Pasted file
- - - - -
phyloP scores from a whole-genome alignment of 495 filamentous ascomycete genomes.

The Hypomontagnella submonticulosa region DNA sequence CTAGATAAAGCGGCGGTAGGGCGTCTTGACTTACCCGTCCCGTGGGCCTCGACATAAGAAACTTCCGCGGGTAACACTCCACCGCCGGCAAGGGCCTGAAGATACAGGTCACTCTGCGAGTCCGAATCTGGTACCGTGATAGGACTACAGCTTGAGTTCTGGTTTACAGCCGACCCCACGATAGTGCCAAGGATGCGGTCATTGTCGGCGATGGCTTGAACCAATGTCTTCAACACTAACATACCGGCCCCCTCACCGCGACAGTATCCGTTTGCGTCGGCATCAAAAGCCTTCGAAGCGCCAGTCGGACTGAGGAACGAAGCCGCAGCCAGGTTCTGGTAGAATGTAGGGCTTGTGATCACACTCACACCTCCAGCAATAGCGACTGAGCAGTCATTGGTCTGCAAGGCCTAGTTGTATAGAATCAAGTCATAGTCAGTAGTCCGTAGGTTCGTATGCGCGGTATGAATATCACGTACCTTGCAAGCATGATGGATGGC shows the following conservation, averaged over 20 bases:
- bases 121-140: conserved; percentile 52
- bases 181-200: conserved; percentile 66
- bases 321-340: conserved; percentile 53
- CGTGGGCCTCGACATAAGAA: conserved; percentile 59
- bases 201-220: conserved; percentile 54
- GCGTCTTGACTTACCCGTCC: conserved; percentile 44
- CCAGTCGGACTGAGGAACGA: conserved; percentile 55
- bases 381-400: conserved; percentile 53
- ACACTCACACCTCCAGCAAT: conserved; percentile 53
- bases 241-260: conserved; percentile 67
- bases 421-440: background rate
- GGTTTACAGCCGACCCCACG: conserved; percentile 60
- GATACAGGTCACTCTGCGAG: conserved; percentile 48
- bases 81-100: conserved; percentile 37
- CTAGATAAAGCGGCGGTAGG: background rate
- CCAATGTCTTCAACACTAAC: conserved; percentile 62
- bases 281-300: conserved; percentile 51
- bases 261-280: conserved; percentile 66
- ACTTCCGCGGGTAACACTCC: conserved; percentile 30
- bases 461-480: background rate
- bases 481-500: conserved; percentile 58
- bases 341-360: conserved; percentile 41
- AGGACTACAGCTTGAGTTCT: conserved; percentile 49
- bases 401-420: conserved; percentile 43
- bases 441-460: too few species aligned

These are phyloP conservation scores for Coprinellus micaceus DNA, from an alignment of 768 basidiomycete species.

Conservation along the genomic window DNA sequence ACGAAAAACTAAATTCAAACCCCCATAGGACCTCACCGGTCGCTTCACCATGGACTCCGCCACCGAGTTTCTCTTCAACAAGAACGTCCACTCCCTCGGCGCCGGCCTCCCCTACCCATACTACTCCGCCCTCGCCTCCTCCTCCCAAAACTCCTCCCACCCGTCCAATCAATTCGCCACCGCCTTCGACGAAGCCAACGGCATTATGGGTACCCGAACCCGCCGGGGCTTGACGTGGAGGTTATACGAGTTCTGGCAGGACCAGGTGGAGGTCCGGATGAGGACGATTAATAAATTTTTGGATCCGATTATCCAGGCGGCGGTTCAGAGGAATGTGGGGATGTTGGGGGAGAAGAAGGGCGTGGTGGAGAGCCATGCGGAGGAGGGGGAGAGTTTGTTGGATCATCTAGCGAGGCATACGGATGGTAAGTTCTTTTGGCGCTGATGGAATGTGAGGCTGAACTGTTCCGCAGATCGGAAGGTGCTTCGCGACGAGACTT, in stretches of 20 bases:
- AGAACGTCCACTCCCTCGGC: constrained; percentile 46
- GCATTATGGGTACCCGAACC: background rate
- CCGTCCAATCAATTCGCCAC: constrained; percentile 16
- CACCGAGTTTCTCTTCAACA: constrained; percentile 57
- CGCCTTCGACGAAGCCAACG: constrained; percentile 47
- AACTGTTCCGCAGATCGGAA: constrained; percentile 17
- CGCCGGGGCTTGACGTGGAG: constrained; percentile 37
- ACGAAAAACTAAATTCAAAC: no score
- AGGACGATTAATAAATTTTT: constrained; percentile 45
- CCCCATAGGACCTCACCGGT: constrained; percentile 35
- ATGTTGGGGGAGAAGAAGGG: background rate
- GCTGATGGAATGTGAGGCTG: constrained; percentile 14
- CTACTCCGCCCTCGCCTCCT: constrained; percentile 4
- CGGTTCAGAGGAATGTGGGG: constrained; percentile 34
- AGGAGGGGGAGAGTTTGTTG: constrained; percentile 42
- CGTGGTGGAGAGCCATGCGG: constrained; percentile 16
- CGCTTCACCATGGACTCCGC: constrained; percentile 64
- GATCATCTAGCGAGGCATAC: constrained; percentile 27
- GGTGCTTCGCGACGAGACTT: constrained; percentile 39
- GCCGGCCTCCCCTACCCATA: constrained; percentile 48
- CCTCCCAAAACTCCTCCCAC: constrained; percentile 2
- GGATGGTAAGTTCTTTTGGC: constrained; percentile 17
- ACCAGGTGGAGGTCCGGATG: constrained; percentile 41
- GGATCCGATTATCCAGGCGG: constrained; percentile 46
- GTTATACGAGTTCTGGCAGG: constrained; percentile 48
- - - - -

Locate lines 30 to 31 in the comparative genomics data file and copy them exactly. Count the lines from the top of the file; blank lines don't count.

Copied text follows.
- AGAACGTCCACTCCCTCGGC: constrained; percentile 46
- GCATTATGGGTACCCGAACC: background rate